Jessica Labatte’s photography in “Bright Branches” at Scott Projects presents a humorous approach to twisted and transcendental still lifes. (Untitled) Space Weeds is a digital print of a still life with requisite vase and flowers on a table plus pink balloons and a ripped out magazine image of a supernova. The vase and flowers cast a blue hue on the wall and the balloons languid pink echoes in the burst of the supernova. Nearby is a related shot called Poster an image of an airbrushed fantasy poster where the cathedral shaped night sky falls into a river that spills over a waterfall and into the cosmos, all set upon the wall and partially obscured by wilted candles and a houseplant.
Aside from the still lives and still other wackier photographs like Untitled (Ghost), an empty children’s costume against a brick background, stands another subject that shares alot with a prevalent art world trend. Recently referred to on the art blog Art Fag City by Paddy Johnson as “crap on crap”, this tendency is displayed in photos like Untitled (The Weather), Untitled (The Internet) or Untitled (Wig Pile). They record temporarily constructed bricolages built inside non-descript spaces. These sculptures are collections of urban detritus and household items arranged into formal configurations. If in fact Labatte’s work stopped here she would undoubtedly be in the familiar territory of Laura Letinsky for the still lifes, and Isa Genzken or Jessica Stockholder for the assemblages. Yet there is something of a point of view within each heap of trash, buoyed along by the other photographs, so that viewing the assemblages one after another doesn’t become redundant.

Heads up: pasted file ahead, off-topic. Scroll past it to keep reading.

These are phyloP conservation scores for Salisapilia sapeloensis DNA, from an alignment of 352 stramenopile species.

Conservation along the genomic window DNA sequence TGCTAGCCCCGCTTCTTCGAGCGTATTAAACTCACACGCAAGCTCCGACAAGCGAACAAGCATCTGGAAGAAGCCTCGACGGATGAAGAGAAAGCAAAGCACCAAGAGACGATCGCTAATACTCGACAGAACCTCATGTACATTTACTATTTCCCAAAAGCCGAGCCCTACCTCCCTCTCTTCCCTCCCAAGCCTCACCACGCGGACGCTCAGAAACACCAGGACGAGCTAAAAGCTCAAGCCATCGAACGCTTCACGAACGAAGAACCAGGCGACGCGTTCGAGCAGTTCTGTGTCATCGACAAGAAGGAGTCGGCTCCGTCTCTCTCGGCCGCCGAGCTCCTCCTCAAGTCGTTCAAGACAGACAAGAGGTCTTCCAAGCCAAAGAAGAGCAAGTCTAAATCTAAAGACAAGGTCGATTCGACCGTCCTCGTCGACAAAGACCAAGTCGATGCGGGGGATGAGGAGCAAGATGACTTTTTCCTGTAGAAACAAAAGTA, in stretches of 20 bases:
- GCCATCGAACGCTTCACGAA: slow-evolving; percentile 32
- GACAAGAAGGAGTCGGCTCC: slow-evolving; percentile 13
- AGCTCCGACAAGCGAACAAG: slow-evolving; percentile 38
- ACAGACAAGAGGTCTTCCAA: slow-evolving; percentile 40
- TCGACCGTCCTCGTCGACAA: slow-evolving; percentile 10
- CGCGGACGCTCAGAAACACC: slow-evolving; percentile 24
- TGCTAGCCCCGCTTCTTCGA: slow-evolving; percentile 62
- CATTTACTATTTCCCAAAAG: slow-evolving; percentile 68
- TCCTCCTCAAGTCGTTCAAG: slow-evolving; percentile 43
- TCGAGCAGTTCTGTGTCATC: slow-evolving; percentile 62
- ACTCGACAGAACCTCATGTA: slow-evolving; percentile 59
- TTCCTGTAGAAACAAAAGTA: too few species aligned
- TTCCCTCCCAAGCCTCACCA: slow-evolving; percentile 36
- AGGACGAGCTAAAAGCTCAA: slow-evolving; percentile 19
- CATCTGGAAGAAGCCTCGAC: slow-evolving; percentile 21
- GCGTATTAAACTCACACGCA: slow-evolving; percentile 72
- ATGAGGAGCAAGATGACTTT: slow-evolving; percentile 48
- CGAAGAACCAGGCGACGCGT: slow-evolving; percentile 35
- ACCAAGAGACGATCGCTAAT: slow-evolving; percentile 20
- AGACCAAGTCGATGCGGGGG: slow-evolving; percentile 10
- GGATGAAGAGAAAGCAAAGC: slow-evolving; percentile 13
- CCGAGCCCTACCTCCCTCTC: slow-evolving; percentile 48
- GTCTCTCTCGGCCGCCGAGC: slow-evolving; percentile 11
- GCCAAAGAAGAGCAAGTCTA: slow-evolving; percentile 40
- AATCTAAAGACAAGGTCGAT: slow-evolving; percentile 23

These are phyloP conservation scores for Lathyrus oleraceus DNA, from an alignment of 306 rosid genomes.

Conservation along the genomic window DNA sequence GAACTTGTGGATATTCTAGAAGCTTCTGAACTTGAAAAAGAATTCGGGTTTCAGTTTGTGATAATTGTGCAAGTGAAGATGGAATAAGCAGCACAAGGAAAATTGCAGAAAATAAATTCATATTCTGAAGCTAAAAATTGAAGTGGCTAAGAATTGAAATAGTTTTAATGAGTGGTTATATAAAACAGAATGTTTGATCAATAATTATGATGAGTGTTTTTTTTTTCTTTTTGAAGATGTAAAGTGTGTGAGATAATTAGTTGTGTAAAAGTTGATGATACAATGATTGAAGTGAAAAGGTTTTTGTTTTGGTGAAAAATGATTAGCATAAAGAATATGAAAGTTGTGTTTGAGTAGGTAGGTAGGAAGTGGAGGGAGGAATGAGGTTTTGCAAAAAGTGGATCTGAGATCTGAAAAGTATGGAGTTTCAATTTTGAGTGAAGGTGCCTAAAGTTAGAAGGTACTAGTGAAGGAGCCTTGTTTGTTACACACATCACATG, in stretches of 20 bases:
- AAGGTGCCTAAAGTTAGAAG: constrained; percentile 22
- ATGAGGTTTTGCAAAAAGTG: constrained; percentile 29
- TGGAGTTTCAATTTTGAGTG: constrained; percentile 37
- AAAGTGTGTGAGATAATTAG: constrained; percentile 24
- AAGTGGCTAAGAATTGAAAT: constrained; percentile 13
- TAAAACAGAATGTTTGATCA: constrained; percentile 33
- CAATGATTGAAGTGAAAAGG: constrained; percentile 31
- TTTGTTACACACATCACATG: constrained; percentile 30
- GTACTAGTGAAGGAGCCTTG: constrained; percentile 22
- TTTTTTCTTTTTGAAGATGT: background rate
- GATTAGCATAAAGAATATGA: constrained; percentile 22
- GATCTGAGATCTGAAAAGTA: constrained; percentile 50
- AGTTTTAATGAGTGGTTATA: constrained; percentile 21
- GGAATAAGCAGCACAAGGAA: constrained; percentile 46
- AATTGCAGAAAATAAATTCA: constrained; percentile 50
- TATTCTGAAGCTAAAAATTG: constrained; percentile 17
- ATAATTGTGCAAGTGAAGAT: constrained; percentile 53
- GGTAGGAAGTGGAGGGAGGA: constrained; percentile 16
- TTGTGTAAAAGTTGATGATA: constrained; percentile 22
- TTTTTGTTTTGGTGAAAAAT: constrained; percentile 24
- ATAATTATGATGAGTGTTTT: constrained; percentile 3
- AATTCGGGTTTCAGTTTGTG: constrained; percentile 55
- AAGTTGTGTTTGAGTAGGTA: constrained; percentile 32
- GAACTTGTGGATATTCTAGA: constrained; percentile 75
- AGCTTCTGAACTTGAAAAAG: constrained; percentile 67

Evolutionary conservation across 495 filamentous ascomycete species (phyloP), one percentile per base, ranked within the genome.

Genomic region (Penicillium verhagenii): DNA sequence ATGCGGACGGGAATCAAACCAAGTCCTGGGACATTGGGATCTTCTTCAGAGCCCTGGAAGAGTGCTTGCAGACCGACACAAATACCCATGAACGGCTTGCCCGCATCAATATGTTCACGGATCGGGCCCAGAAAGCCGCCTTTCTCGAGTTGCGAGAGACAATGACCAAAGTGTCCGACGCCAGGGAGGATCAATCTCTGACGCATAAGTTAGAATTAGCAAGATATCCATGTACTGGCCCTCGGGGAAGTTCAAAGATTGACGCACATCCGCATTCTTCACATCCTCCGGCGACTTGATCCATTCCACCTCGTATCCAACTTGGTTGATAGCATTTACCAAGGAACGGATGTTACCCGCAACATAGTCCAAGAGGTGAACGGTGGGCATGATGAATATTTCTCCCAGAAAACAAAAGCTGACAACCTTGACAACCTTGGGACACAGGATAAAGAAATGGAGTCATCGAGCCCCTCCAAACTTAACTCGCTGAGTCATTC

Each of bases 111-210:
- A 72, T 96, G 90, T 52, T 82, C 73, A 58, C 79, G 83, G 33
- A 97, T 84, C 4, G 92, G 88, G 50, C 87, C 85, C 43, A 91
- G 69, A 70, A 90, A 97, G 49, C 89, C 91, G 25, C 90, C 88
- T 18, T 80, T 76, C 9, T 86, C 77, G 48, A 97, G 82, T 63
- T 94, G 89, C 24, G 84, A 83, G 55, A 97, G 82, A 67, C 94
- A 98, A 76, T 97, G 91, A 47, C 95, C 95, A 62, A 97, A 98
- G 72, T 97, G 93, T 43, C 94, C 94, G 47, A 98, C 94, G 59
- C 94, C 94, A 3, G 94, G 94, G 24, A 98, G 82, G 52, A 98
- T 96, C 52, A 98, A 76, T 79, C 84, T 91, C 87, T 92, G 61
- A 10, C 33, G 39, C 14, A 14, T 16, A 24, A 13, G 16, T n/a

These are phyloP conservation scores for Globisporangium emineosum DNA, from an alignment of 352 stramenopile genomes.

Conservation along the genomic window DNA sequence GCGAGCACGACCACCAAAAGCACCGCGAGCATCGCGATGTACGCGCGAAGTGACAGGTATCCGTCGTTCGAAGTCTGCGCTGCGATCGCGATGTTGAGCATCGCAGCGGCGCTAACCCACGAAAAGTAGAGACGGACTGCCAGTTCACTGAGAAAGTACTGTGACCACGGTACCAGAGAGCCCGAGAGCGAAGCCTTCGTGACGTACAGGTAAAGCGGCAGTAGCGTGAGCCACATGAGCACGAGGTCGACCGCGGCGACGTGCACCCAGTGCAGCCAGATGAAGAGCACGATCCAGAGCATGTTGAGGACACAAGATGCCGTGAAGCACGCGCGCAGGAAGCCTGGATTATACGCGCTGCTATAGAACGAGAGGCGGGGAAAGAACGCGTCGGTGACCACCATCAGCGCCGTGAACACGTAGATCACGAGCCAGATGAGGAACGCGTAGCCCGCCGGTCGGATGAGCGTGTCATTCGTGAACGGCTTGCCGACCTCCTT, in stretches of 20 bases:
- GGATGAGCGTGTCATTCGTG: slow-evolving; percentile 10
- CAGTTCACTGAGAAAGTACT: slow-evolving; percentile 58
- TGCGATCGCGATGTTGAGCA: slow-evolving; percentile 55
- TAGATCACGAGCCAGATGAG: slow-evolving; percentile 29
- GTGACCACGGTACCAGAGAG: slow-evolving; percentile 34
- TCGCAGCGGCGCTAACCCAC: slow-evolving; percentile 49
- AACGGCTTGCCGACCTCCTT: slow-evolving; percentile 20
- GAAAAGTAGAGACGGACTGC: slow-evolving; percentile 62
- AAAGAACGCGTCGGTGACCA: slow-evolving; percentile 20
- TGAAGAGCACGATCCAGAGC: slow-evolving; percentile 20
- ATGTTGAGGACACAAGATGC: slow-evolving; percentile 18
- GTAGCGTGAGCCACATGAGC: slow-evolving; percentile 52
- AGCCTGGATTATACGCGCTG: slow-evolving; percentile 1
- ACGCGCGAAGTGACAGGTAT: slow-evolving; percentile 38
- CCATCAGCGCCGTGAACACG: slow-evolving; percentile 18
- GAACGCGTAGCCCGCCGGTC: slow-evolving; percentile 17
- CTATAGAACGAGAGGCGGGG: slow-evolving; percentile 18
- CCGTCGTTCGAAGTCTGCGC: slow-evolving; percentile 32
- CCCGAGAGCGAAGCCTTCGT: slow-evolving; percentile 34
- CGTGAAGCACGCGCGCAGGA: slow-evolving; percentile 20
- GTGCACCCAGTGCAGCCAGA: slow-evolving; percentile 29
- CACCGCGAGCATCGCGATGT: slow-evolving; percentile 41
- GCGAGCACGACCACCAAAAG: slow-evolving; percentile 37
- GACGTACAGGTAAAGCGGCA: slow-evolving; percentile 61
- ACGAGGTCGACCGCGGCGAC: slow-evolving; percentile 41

The trend of “crap on crap” is possibly the closest thing to a “new” media as we have at the moment, save those generated through the glistening expansion of technology. Given the continuing irrelevance of processes like stone carving, there is a natural tendency for artists to utilize the “materials” of today. They are the readily available, loaded with meaning and familiar. Some reasons for the prevalence of this style (for lack of a better word) are posted on Art Fag City and written by artist Tom Moody. They are in order…
1. Everybody’s broke and there’s always an abundance of trash.
2. Six years of art education teaches that high art is dead so everyone takes the low road.
3. Disgust with capitalism and consumer culture.
5. Genuine love of trash culture and its byproducts.
6. Avoidance of known art materials.
7. A way to make formal arrangements of things without being called “Greenbergian.”
8. A way to be political without sloganeering.
9. Genuine interest in the lineage of Schwitters/Rauschenberg–-considering it an unfinished project.
10. New trash (web and technology cast-offs) necessitates new ways of arranging trash (and new content unknown to Rauschenberg, et al).
Jessica Labette seems to be someone who partakes in a healthy dose of #5. For instance, her collections in Untitled (The Internet) are spritely mixtures of furniture and miscellaneous objects all drenched in criss-crossing wires and string. Out from the nooks and setting atop stuff poke pairs of googley eyeballs. In another instance Untitled (The Weather) contains upturned couches, posters of sunsets, a sunburst advertisement all with a little blue bow on top. The eyeballs and sunset posters serve to color the particular piles pushing them into metaphorical territory. Though the metaphors are brief, tinged with melancholic psychedelia and as inescapably silly as a pile of neon pink wigs, they give a narrative structure to the piles that lets us re-inscribe some meaning back onto the junk.
(Images courtesy of the artist and Scott Projects, Chicago)